Welcome to the

Permian methane analysis project

The Permian Methane Analysis Project (PermianMAP) combined established data collection methods with state-of-the-art technologies to pinpoint, measure and report on oil and gas methane emissions in the Permian Basin.We shared this data with the public so companies and government officials can take swift action to improve performance.Read the final summary report.


Natural Gas is made of methane. Human-caused sources of methane, a potent climate pollutant, are responsible for at least 25% of the warming we feel today. Methane is often emitted with other harmful chemicals that increase air pollution and cause health problems. But because methane is colorless and odorless, it often goes undetected.
Tons of methane emitted each year.

A study from the Journal Science estimates the U.S. oil and gas industry emits about 13 million tons of methane a year because of normal and abnormal operating conditions. That’s enough gas to meet the annual household needs of 10 million homes. A recent report from the International Energy Agency says global oil and gas methane emissions may rise despite the dip in oil and gas demand, as both producers and regulators scale back staffing and oversight – leaving more leaks unnoticed and unrepaired.

The Permian Basin also has a flaring problem. Oil and gas companies often burn away the gas associated with oil production. Flaring natural gas wastes energy, worsens air quality and increases light pollution. Since 2013 operators in Texas have burned off roughly a trillion cubic feet of natural gas — enough to meet the yearly needs of every Texas home three times over.

$2.6 MILL
Worth of natural gas burned off daily.


Initial ground and aerial surveys conducted in the Permian Basin reveal methane escaping at a rate three times higher than the national average.
Flares surveyed were not operating properly.

Subsequent satellite measurements published in the journal Science Advances confirmed the Permian is emitting more methane than any other basin in the country.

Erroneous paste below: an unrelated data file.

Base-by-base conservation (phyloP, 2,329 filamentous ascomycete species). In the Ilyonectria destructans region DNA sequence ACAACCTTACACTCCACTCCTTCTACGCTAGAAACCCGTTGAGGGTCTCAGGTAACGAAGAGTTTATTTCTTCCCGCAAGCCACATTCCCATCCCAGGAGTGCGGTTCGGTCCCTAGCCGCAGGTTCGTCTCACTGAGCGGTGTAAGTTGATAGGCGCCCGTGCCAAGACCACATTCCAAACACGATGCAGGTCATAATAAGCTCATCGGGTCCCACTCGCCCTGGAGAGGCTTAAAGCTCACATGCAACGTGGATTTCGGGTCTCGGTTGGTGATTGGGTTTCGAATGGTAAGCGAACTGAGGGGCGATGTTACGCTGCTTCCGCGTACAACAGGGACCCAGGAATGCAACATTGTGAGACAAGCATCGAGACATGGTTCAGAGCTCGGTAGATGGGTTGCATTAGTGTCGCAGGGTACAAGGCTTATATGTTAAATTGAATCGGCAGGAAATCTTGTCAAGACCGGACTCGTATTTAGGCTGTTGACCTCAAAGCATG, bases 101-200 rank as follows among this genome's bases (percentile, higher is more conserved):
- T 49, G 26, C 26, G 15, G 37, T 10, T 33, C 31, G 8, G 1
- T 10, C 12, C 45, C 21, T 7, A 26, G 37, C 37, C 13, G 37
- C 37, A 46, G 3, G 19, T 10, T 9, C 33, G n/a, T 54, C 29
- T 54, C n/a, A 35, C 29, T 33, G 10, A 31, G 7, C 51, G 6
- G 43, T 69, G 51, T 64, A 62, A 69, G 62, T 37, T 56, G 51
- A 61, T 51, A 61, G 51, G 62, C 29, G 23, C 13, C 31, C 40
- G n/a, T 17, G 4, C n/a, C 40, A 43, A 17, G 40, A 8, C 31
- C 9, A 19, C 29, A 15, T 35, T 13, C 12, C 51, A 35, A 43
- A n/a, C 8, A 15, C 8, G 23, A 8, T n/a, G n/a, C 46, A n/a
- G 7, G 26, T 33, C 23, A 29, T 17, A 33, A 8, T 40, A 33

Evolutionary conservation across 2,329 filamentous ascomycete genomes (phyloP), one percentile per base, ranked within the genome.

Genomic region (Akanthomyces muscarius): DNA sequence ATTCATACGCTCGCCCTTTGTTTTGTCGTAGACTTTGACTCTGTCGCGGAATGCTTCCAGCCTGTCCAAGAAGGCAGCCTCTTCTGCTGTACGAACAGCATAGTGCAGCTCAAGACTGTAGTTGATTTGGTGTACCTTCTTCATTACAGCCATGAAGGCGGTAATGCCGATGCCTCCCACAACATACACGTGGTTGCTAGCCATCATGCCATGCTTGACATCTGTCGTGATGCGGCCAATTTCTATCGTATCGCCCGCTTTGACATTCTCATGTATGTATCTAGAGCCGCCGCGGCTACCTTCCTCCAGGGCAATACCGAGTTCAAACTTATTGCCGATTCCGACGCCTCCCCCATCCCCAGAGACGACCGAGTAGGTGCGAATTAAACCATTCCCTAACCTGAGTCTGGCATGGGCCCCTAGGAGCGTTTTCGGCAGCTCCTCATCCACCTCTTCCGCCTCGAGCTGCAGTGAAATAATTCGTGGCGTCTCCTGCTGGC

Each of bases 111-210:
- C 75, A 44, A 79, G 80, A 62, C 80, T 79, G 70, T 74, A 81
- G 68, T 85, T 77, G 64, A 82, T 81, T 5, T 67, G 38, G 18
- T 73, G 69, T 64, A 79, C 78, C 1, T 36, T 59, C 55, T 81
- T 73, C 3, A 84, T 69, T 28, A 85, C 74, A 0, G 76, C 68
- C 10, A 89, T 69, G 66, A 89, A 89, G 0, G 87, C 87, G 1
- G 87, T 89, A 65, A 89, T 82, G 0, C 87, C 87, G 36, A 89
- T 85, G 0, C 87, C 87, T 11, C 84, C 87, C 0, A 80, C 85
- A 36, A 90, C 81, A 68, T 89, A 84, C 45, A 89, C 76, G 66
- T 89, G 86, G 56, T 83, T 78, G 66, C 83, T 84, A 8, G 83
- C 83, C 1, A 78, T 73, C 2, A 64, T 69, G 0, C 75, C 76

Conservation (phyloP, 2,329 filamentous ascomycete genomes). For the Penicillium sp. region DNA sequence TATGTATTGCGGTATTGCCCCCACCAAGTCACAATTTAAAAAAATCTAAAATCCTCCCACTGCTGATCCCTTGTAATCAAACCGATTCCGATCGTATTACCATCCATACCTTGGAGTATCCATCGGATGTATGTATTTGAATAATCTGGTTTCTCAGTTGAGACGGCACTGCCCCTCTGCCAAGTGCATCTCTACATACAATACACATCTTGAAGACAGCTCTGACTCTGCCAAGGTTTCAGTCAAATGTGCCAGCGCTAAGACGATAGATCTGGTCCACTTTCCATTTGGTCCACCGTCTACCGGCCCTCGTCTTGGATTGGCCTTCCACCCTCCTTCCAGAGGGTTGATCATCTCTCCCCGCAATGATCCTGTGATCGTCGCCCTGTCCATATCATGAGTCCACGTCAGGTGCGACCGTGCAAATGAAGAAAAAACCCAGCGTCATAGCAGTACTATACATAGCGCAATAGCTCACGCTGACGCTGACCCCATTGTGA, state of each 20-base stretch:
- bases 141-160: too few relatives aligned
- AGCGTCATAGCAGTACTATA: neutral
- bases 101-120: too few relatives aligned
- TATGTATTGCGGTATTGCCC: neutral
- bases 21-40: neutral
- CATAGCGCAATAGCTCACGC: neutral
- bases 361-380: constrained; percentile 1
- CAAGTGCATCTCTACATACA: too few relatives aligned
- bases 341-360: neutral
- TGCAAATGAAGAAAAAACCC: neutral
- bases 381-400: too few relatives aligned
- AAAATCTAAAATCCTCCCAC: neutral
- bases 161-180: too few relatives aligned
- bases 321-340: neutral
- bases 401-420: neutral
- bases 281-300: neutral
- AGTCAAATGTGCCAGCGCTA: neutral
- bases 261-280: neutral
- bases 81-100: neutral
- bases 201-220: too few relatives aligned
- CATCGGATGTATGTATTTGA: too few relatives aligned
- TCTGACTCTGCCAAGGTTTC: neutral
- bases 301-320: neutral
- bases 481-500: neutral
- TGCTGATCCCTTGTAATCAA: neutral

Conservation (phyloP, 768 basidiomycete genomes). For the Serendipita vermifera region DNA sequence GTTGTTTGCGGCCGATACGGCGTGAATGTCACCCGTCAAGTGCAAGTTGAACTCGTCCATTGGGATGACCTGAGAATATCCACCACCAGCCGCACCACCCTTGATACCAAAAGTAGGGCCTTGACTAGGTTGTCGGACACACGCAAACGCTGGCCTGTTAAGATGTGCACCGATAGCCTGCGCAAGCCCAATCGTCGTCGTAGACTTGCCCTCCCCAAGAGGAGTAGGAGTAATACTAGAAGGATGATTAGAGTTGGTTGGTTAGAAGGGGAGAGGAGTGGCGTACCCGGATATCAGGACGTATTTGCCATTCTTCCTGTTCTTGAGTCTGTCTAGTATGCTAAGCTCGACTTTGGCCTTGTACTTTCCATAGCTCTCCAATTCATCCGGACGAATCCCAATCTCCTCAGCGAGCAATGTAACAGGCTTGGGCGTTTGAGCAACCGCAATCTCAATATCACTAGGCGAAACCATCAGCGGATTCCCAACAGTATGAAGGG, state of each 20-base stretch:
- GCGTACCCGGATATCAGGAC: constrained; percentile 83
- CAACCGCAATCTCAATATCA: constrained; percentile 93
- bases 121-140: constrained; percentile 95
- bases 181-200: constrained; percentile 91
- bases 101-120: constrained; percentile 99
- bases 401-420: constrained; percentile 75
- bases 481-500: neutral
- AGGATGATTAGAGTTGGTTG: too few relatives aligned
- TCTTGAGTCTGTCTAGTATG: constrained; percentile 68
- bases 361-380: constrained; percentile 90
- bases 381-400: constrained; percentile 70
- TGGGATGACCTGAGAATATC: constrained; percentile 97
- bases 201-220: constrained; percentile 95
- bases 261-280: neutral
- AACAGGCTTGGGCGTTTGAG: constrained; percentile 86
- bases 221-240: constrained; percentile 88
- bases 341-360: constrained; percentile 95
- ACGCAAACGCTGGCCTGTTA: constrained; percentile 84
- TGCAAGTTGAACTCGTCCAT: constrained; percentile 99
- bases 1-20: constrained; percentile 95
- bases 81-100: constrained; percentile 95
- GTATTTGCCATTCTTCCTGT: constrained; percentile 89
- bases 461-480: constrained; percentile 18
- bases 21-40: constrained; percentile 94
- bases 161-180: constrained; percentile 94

Flaring – the practice of burning away excess gas – also appears to be one of the largest sources of the region’s methane emissions.

We surveyed hundreds of flare stacks across the basin, finding that at least one out of 10 flares were either unlit – venting uncombusted methane straight into the air – or inefficiently burning only part of the gas they were releasing.

Learn more about our flaring survey

The methane data we’re collecting will be updated periodically to generate a never-before-seen view of the region’s emissions that can help inform mitigation.

higher emissions than the national average.


Even at today’s historically low oil and gas prices, there are many low-cost and proven ways to keep methane in the system.

In some cases, these fixes are as easy as tightening loose valves and repairing leaky equipment found while conducting routine inspections. Frequent leak detection and repair (LDAR) programs that use infrared drones and cameras to locate leaks are among the most cost-effective strategies to consider and can reduce a significant portion of Permian oil and gas methane emissions.

Operators should also address the root causes of emissions. For example, designing systems to eliminate routine flaring or venting, or replacing high-emitting pneumatics with low or no-emitting technologies can reduce future emissions. Several oil and gas companies are already making bold commitments and implementing solutions to reduce emissions. Learn more about effective methane management:

Ultimately, one of the most effective solutions to minimize methane emissions is strong, comprehensive regulation. Companies can advocate for effective methane regulation at the state and federal levels.

STAY INFORMEDSign Up to receive updates about PermianMAP or
email PermianMap@edf.org with questions.